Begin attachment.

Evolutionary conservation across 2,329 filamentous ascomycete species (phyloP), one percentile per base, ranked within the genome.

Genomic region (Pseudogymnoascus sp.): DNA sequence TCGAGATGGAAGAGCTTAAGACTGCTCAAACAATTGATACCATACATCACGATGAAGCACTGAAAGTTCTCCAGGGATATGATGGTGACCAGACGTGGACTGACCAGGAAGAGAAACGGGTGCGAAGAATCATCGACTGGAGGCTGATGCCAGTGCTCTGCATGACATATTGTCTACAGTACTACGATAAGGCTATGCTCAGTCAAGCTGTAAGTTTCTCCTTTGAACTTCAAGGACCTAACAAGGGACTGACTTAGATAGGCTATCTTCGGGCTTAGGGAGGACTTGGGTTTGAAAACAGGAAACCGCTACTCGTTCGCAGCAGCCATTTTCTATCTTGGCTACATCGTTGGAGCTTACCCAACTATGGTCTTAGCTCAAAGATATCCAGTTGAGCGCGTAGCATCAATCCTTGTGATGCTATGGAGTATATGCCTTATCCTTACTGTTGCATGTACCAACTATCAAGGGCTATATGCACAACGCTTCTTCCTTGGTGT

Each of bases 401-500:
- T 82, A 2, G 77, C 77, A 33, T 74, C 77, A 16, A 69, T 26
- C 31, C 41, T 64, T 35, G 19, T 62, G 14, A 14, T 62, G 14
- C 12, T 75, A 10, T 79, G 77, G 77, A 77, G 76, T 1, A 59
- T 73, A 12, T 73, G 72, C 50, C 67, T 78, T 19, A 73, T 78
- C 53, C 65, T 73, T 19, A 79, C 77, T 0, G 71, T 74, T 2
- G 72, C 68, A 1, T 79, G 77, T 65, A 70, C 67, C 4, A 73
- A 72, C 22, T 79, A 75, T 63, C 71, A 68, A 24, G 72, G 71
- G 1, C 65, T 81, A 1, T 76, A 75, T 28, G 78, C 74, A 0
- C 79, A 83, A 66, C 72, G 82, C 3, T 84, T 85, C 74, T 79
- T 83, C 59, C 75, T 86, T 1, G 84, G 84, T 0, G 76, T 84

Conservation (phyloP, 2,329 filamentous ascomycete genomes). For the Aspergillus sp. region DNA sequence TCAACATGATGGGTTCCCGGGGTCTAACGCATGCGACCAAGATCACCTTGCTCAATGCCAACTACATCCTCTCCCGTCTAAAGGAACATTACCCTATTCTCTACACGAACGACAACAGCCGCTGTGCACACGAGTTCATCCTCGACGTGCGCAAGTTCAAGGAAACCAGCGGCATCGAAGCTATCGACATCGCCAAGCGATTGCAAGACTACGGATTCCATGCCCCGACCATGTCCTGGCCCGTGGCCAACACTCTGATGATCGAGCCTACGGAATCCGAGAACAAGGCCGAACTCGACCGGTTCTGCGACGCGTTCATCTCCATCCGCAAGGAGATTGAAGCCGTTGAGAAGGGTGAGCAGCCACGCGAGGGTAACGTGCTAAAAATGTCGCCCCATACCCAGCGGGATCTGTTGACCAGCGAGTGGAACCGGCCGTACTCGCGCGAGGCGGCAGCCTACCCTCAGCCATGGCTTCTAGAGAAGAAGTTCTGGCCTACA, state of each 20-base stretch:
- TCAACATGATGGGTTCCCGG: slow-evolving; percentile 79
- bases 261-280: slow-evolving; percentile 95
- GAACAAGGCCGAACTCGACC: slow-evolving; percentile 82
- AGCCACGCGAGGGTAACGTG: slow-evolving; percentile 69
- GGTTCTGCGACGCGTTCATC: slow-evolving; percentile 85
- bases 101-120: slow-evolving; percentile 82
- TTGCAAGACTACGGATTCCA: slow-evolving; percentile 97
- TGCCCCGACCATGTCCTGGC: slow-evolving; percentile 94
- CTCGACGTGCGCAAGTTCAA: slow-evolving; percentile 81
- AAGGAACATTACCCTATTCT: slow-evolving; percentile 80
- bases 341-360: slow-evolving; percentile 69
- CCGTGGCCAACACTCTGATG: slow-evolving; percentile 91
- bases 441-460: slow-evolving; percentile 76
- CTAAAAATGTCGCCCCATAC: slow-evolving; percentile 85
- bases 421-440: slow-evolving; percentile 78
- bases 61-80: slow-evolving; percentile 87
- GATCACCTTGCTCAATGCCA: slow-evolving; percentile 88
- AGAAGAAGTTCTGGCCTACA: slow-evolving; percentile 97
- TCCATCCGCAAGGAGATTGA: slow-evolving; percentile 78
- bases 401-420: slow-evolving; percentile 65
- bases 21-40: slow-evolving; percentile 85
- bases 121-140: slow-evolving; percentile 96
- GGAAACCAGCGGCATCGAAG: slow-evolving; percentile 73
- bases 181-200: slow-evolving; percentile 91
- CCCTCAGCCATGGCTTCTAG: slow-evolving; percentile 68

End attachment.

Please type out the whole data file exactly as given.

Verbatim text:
Evolutionary conservation across 2,329 filamentous ascomycete species (phyloP), one percentile per base, ranked within the genome.

Genomic region (Pseudogymnoascus sp.): DNA sequence TCGAGATGGAAGAGCTTAAGACTGCTCAAACAATTGATACCATACATCACGATGAAGCACTGAAAGTTCTCCAGGGATATGATGGTGACCAGACGTGGACTGACCAGGAAGAGAAACGGGTGCGAAGAATCATCGACTGGAGGCTGATGCCAGTGCTCTGCATGACATATTGTCTACAGTACTACGATAAGGCTATGCTCAGTCAAGCTGTAAGTTTCTCCTTTGAACTTCAAGGACCTAACAAGGGACTGACTTAGATAGGCTATCTTCGGGCTTAGGGAGGACTTGGGTTTGAAAACAGGAAACCGCTACTCGTTCGCAGCAGCCATTTTCTATCTTGGCTACATCGTTGGAGCTTACCCAACTATGGTCTTAGCTCAAAGATATCCAGTTGAGCGCGTAGCATCAATCCTTGTGATGCTATGGAGTATATGCCTTATCCTTACTGTTGCATGTACCAACTATCAAGGGCTATATGCACAACGCTTCTTCCTTGGTGT

Each of bases 401-500:
- T 82, A 2, G 77, C 77, A 33, T 74, C 77, A 16, A 69, T 26
- C 31, C 41, T 64, T 35, G 19, T 62, G 14, A 14, T 62, G 14
- C 12, T 75, A 10, T 79, G 77, G 77, A 77, G 76, T 1, A 59
- T 73, A 12, T 73, G 72, C 50, C 67, T 78, T 19, A 73, T 78
- C 53, C 65, T 73, T 19, A 79, C 77, T 0, G 71, T 74, T 2
- G 72, C 68, A 1, T 79, G 77, T 65, A 70, C 67, C 4, A 73
- A 72, C 22, T 79, A 75, T 63, C 71, A 68, A 24, G 72, G 71
- G 1, C 65, T 81, A 1, T 76, A 75, T 28, G 78, C 74, A 0
- C 79, A 83, A 66, C 72, G 82, C 3, T 84, T 85, C 74, T 79
- T 83, C 59, C 75, T 86, T 1, G 84, G 84, T 0, G 76, T 84

Conservation (phyloP, 2,329 filamentous ascomycete genomes). For the Aspergillus sp. region DNA sequence TCAACATGATGGGTTCCCGGGGTCTAACGCATGCGACCAAGATCACCTTGCTCAATGCCAACTACATCCTCTCCCGTCTAAAGGAACATTACCCTATTCTCTACACGAACGACAACAGCCGCTGTGCACACGAGTTCATCCTCGACGTGCGCAAGTTCAAGGAAACCAGCGGCATCGAAGCTATCGACATCGCCAAGCGATTGCAAGACTACGGATTCCATGCCCCGACCATGTCCTGGCCCGTGGCCAACACTCTGATGATCGAGCCTACGGAATCCGAGAACAAGGCCGAACTCGACCGGTTCTGCGACGCGTTCATCTCCATCCGCAAGGAGATTGAAGCCGTTGAGAAGGGTGAGCAGCCACGCGAGGGTAACGTGCTAAAAATGTCGCCCCATACCCAGCGGGATCTGTTGACCAGCGAGTGGAACCGGCCGTACTCGCGCGAGGCGGCAGCCTACCCTCAGCCATGGCTTCTAGAGAAGAAGTTCTGGCCTACA, state of each 20-base stretch:
- TCAACATGATGGGTTCCCGG: slow-evolving; percentile 79
- bases 261-280: slow-evolving; percentile 95
- GAACAAGGCCGAACTCGACC: slow-evolving; percentile 82
- AGCCACGCGAGGGTAACGTG: slow-evolving; percentile 69
- GGTTCTGCGACGCGTTCATC: slow-evolving; percentile 85
- bases 101-120: slow-evolving; percentile 82
- TTGCAAGACTACGGATTCCA: slow-evolving; percentile 97
- TGCCCCGACCATGTCCTGGC: slow-evolving; percentile 94
- CTCGACGTGCGCAAGTTCAA: slow-evolving; percentile 81
- AAGGAACATTACCCTATTCT: slow-evolving; percentile 80
- bases 341-360: slow-evolving; percentile 69
- CCGTGGCCAACACTCTGATG: slow-evolving; percentile 91
- bases 441-460: slow-evolving; percentile 76
- CTAAAAATGTCGCCCCATAC: slow-evolving; percentile 85
- bases 421-440: slow-evolving; percentile 78
- bases 61-80: slow-evolving; percentile 87
- GATCACCTTGCTCAATGCCA: slow-evolving; percentile 88
- AGAAGAAGTTCTGGCCTACA: slow-evolving; percentile 97
- TCCATCCGCAAGGAGATTGA: slow-evolving; percentile 78
- bases 401-420: slow-evolving; percentile 65
- bases 21-40: slow-evolving; percentile 85
- bases 121-140: slow-evolving; percentile 96
- GGAAACCAGCGGCATCGAAG: slow-evolving; percentile 73
- bases 181-200: slow-evolving; percentile 91
- CCCTCAGCCATGGCTTCTAG: slow-evolving; percentile 68